• Norm 2.0 is known for his Thursday Doors photography posts, but here he combines doors and street art.
  • How do you do free-motion quilting at a retreat? Like this.

Worth Their Salt

Worth Their Salt

While I was working on Shaker DesignI began thinking about other kinds of shakers, and vintage salt and pepper shakers in particular. They’re such sought-after collectibles, and many are quite inexpensive. Time for another Etsy binge.

Since salt and pepper shakers generally come in pairs, one common theme is couples (click on the descriptive links below the images for purchasing information):



Bride and groom. Amish. Santa and Mrs.

Here are some elegant shakers:




Delft windmills.

And some from the animal kingdom:

Orangutans. Birds. Chickens. Scotties. Deer. Geese.

And some final couples, some of them rather creepy. (You can click on the smaller images to enlarge them.)

Captain and fisherman. Friars. Humpty.

Mermaids. Cutie pies. Native American and drum. Elves.

Looking at Mr. and Mrs. Santa and the chickens took me back to my childhood during the 50s and 60s. The old fisherman reminded me of the 70s, and the geese reminded me of an 80s decorating trend.

My favorites, though, are the kissing couple and the Scotties.

What about you? Which are your favorites? Do you collect shakers? Share in the comments below.

Day of the Dead

Day of the Dead

When we first moved to the Southwest, I got freaked out by the colorful skulls that appeared everywhere starting in September. I thought it must be some sort of Mexican version of Halloween. I now know it’s much deeper than that.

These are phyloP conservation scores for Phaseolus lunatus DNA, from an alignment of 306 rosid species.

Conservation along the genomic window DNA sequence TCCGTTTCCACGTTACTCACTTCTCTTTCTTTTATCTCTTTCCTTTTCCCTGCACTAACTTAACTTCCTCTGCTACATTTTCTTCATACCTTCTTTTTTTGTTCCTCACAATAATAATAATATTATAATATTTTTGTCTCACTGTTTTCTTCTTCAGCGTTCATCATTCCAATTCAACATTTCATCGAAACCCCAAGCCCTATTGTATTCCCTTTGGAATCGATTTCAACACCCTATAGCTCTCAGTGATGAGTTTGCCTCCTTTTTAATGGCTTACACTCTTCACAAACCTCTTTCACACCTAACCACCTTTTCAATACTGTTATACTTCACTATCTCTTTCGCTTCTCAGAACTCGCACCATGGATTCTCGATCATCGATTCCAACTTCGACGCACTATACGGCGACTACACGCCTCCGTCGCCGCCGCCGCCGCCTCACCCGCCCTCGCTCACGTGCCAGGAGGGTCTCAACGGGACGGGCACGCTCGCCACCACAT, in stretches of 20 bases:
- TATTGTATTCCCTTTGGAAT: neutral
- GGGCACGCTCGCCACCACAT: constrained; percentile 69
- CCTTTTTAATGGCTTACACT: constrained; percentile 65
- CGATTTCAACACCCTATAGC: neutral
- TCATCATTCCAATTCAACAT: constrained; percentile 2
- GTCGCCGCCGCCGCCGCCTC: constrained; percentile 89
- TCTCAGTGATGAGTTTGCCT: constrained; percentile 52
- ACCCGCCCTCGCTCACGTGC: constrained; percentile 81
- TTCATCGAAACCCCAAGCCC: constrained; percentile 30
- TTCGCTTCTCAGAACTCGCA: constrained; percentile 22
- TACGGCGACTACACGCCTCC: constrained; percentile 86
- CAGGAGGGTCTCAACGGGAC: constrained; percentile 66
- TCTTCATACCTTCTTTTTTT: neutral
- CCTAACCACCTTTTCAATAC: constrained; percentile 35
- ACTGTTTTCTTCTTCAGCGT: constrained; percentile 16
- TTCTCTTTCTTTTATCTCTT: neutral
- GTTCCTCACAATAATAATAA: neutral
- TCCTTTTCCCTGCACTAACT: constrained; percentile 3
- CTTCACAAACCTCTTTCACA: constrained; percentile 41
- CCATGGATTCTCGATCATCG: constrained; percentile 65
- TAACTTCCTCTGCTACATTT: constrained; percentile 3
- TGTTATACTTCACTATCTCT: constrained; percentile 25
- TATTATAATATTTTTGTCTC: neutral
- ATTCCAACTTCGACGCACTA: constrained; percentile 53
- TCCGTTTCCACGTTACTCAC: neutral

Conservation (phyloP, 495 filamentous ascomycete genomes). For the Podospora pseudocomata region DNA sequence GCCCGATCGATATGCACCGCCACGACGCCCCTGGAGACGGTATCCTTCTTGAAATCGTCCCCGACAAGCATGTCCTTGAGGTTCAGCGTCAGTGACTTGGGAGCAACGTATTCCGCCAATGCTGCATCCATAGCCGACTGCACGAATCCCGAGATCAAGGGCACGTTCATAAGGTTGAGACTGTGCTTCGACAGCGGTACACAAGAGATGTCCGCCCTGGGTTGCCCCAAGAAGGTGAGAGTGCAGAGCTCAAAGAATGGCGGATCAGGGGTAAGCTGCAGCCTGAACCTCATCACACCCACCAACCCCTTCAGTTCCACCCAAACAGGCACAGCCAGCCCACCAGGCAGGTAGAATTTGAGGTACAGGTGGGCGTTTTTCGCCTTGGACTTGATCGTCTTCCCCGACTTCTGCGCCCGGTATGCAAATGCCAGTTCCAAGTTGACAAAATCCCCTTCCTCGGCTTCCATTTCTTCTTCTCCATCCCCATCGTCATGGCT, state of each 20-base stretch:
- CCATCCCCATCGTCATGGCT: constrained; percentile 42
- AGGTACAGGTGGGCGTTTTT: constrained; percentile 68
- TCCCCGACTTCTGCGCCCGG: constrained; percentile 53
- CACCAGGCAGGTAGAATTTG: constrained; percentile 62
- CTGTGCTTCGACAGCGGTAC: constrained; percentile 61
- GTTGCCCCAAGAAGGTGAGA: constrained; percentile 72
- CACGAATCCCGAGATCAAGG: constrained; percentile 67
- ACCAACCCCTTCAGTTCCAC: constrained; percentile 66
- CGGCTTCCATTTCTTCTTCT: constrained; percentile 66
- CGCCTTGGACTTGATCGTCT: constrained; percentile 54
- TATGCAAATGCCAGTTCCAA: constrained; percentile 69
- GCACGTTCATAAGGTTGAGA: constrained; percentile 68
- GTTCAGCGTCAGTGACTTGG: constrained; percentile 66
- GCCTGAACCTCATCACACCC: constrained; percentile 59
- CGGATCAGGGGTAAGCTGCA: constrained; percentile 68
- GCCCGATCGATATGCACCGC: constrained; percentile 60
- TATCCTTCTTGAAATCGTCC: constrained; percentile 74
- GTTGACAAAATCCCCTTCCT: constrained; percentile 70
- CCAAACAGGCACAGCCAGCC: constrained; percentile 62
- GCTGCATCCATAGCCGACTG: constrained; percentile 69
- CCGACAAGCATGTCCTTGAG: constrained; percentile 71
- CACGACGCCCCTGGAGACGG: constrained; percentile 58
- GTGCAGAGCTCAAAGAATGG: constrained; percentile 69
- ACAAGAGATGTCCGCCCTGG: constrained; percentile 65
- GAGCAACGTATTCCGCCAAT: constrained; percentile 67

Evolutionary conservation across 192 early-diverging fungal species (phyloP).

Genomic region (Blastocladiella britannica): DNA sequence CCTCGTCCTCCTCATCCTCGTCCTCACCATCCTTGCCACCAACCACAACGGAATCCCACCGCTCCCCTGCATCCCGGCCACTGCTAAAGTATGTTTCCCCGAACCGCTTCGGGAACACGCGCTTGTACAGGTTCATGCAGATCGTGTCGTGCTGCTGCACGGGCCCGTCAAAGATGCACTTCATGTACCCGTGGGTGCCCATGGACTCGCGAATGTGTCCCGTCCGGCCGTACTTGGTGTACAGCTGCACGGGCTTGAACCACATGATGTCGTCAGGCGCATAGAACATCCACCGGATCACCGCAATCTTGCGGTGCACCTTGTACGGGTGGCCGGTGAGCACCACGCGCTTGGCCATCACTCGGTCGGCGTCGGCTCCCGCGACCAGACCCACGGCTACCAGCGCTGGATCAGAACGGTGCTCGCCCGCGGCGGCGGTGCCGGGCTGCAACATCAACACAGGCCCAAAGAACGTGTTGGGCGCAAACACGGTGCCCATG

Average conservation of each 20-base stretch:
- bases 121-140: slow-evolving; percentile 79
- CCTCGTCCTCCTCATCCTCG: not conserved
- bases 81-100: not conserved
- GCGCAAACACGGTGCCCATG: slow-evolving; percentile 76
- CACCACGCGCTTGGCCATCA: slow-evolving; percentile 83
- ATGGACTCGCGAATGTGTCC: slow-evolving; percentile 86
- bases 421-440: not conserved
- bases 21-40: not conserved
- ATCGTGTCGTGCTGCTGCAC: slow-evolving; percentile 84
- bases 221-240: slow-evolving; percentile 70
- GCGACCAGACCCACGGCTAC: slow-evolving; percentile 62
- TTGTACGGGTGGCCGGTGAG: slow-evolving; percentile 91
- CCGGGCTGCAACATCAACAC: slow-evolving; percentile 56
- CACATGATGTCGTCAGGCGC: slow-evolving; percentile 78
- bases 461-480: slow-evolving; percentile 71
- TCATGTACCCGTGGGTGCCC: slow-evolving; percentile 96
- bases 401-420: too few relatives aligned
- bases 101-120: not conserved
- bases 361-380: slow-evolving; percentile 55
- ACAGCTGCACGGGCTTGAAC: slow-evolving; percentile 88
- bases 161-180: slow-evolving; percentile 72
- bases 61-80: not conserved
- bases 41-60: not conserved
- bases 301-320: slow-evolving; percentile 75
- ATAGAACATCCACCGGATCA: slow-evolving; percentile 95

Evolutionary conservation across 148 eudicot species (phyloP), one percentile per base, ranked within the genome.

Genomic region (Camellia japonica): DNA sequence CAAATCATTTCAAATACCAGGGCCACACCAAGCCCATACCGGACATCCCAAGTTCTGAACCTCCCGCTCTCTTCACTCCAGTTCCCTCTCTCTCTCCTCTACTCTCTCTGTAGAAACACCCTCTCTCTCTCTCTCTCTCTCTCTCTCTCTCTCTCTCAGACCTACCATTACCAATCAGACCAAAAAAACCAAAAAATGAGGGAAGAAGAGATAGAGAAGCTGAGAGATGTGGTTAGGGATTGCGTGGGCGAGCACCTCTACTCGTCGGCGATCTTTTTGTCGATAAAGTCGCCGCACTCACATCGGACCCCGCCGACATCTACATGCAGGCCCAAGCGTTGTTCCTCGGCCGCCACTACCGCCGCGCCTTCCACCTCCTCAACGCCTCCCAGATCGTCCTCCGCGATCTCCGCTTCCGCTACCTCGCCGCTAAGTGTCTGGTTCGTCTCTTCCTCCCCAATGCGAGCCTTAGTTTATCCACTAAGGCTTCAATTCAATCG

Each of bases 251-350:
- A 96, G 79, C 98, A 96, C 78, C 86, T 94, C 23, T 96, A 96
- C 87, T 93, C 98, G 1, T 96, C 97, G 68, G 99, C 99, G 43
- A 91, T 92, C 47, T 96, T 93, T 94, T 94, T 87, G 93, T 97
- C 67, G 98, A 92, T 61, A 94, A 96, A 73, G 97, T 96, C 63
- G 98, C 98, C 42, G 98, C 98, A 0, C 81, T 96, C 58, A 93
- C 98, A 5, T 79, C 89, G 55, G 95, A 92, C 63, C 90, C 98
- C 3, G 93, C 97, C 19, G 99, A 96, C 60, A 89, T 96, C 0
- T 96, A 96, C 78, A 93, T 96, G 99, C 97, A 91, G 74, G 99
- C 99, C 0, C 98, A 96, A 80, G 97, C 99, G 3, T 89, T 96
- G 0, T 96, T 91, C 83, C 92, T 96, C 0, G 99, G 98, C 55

Day of the Dead has its roots in the Aztec culture. After the Spanish conquest, the remembrance of loved ones who had passed on became associated with the Roman Catholic celebration of All Souls Day, November 2.

The colorful skulls, or calaveras, (the ones pictured above are from the PeyotePeople shop on Etsy) are not meant to be spooky, but joyful, as the celebrations are full of family stories and jokes and poignant memories of the courage and unique personalities of their ancestors. In Mexico, families visit cemeteries to pay their respects, eat, drink, and dance to the music of mariachi bands.


Photo by Steve Bridger

In the United States, the Hispanic community is more likely to conduct remembrances in their homes, near an altar bearing photographs of the deceased. Offerings of food are placed on the altar, to nourish the spirits, whom they believe return to their loved ones for a single day to be close by and protect them from evil. The altars are decorated with marigolds, with cut-paper banners (papel picado), with brightly colored skeletal figures, and with sugar skulls, a confection made in the calavera shape. People and especially children may also have their faces painted with colorful designs. (Click on the images below to enlarge and to see credits.)

Would you like to see more calaveras? Click here.